So, I called the company and I told them that I’m willing to teach them how to dress properly for free. I got there, there were usually like between 15 to 30 people in audience and I was just telling them for an hour have to dress properly and how to take care of their shirts, suits, shoes etc. Let’s say one, two of them become our client. But secondly, when you realize if one of them bought the suit for $2,000 and I made $1,000 on that suit it was a pretty good training. So there it worked very well and basically I just tried to put myself in as many events where I could talk about proper clothes as possible. And one day I met the guy in one of these events. He was an owner of investment company like a guy who works in the finances. I made him to come to store and he ordered three shirts. Excellent. He liked the store. He came and he said that he wants them like fast, like he doesn’t care about like paying more for having in express.
I was like, “Yeah, sure.” So I did my best to manufacture the shirt really fast and he got them next week and delivered it personally like I really, I really spent a lot of time with the [inaudible 00:15:53] customer experience and like being really personal. He loved that, he got to start next day. He bought three pairs of shoes and every pair of shoes was like $200. So he spent a lot of money there and he said that he wants a suit. We bought a suit that day. And again, he said that he wants to make it express. And again, he said he has no problem paying more. So I just put some kinda like a express fee there. He was shopping in the store like for over a month, maybe two months.
I was very glad I have him as a customer. Every time I could I gave him presents. So, for example, when he gets shirts I gave him a tie. When he got the suit I gave him like a pair of like a special treatment for a suit. I took him for a lunch, next to me for lunch and one day he mentioned that actually– he was always very good fond of fashion and next time he mentioned that actually you know you can imagine having a fashion company like in his portfolio of companies because he was doing a lot with the finances and he said, “You know basically your clients are my clients.” Next time it was the fourth lunch we had together. He said, if I would be willing to sell the company. I was like, “Hmm, hmm, hmm.” [laughter]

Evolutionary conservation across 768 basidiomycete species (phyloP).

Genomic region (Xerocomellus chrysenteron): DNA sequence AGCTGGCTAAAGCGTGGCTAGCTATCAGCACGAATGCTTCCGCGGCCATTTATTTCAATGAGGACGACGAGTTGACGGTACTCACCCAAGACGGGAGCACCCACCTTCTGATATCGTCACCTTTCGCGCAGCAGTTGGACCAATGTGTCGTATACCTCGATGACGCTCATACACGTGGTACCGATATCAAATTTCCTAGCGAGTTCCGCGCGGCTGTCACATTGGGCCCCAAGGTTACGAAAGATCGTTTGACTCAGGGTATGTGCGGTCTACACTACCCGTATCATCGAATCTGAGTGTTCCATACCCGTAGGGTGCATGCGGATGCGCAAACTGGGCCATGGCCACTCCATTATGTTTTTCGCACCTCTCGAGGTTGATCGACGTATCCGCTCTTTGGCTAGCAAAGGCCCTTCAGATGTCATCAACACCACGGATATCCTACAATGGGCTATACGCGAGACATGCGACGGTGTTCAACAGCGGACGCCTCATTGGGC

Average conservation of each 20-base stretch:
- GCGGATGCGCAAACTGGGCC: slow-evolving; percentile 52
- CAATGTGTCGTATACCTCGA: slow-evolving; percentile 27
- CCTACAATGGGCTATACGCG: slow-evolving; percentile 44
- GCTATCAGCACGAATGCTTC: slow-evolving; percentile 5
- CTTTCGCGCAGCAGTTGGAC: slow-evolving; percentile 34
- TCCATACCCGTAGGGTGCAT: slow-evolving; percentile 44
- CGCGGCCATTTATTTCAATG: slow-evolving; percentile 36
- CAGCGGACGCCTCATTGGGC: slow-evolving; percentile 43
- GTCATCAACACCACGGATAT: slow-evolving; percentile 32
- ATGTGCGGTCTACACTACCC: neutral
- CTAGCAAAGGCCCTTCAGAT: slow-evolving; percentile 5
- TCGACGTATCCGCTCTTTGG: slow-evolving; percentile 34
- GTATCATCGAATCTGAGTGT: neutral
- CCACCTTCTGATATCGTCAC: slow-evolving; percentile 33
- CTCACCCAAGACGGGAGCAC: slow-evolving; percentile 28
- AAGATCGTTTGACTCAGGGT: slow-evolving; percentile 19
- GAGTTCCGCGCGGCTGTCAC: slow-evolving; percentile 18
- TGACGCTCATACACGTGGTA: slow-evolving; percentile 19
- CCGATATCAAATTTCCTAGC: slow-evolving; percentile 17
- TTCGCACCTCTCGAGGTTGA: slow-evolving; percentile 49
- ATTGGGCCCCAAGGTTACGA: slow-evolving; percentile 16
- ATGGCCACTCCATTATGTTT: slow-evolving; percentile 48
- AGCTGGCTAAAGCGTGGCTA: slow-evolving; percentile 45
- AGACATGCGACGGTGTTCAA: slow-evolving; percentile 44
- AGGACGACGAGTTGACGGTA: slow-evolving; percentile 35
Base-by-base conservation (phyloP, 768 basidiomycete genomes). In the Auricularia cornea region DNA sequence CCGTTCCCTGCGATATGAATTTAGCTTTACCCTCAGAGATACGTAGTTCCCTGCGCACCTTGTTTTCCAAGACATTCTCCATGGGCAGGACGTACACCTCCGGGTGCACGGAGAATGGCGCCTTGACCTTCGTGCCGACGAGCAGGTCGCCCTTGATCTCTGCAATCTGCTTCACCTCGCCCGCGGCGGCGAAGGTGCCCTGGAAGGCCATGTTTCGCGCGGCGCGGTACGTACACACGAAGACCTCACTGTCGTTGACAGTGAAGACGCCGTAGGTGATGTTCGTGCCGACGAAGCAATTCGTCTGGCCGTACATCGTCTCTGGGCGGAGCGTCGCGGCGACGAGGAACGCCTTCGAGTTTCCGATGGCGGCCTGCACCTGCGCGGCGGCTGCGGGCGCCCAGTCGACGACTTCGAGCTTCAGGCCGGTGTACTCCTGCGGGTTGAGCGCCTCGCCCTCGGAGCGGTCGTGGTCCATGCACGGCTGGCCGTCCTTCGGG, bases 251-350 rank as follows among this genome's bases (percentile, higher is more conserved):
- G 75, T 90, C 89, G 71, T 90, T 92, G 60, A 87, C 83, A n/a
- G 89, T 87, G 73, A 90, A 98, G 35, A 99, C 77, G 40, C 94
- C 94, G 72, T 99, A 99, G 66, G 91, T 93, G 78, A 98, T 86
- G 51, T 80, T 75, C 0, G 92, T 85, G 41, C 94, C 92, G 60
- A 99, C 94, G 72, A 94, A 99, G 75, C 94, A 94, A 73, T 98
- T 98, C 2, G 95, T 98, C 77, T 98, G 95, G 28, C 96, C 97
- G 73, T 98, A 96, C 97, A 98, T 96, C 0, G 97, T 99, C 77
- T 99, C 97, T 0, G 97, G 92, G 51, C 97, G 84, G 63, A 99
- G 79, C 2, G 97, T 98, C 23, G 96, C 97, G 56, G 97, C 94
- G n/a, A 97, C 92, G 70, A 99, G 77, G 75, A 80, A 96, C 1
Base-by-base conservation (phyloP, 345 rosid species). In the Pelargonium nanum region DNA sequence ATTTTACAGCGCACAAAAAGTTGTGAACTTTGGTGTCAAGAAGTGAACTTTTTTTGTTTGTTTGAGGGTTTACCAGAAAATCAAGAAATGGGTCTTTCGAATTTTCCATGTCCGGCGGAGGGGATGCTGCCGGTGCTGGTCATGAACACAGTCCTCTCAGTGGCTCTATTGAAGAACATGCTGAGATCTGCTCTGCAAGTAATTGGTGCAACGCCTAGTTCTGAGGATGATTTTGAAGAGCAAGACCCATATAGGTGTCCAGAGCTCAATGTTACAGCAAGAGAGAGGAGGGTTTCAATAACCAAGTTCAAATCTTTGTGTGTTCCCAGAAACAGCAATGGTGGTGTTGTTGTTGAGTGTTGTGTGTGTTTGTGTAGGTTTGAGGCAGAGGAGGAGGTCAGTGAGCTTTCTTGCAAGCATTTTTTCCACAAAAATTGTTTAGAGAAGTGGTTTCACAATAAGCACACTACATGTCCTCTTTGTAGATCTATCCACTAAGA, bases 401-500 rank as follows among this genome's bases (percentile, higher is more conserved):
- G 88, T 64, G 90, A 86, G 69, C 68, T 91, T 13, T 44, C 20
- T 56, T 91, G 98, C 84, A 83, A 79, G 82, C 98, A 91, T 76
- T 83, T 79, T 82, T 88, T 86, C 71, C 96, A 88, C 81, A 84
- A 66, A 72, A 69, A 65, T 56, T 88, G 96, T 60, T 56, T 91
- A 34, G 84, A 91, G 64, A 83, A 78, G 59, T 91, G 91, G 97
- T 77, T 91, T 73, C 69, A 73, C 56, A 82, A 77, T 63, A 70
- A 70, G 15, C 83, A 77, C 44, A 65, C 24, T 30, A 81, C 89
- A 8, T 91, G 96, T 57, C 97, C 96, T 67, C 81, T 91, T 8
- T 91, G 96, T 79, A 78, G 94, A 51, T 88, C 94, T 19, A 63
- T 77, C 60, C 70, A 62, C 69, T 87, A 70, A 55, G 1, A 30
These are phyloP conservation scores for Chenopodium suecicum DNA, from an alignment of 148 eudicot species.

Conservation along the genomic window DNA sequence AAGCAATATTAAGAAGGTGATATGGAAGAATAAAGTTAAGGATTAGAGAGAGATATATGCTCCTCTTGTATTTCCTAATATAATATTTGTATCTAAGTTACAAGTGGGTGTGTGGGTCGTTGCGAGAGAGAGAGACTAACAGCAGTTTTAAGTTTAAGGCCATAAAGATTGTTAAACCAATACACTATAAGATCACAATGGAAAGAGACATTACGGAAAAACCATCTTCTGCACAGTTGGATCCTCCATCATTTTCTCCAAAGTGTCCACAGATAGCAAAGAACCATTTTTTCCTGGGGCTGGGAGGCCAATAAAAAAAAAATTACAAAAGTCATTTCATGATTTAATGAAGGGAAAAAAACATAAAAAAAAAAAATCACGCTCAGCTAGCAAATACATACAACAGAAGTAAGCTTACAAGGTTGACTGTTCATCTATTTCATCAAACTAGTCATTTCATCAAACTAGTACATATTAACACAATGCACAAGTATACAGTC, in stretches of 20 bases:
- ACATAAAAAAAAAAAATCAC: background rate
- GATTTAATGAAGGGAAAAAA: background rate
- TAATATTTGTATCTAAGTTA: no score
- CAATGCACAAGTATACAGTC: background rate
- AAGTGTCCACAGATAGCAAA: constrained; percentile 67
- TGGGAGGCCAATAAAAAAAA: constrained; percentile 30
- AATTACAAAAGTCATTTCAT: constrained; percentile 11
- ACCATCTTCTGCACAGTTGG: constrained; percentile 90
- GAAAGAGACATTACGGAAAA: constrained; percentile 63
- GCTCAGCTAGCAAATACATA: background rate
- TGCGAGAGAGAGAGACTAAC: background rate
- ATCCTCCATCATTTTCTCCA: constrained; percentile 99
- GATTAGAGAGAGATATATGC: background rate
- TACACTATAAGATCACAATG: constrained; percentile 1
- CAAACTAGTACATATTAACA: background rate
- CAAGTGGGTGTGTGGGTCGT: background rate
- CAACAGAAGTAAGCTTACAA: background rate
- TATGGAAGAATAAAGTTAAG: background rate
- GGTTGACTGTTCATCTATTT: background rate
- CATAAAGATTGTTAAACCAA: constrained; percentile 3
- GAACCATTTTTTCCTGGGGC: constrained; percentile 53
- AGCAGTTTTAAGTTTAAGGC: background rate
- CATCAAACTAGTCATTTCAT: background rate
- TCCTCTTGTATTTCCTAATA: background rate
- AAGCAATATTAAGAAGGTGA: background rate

Ravi: This was after about two and a half years.
Stan: This was two years.
Ravi: Two years, okay.
Stan: It was exactly two years. And after two years two years and three months we signed the contract. He bought 70% of the company with the with the condition that I will start to work as a executive manager in his holding, in his group of companies that I will be in charge of some stuff there and that he wants to grow the business. He will hire a professional manager and so on. And I was like, “Awesome, because first I’m not the fashion guy” It was like I don’t want to do fashion in my life. I like it. It’s fun. But you know, I want to do something else. So suddenly I had the great job opportunities. So I was like, “Amazing. I want to do that.” So he cashed for the 70% of the company. I was awesome. I bought a house, a better car but after like two months I really didn’t like what he was doing with the company. Like we had a lot of disagreements about the future of the company.
I didn’t say anything he just knew that they disagree a lot. And once again, we had lunch and he said that, “Don’t you want to sell the rest of the company?” And I looked at my way and I was like, “I don’t care.” So he bought the rest of the company. He cashed for the rest of the company and basically I launched the company in 2011. I sold it in 2013. I launched it in 2011 May or April, I sold it 2013 September and since then I’m doing a different kind of a business. Basically the money and put in was $800 in the beginning, then $10,000 later and then I was just doing the whole staff with all the money I earned, of course, like look, I didn’t pay myself for two years. I had free clothes and of course I paid for the gas, but basically like in those two years, I didn’t pretty much like buy anything. Everything was paid from the company. I have like no vocation basically, and stuff like that but who cares. It paid off pretty, pretty soon.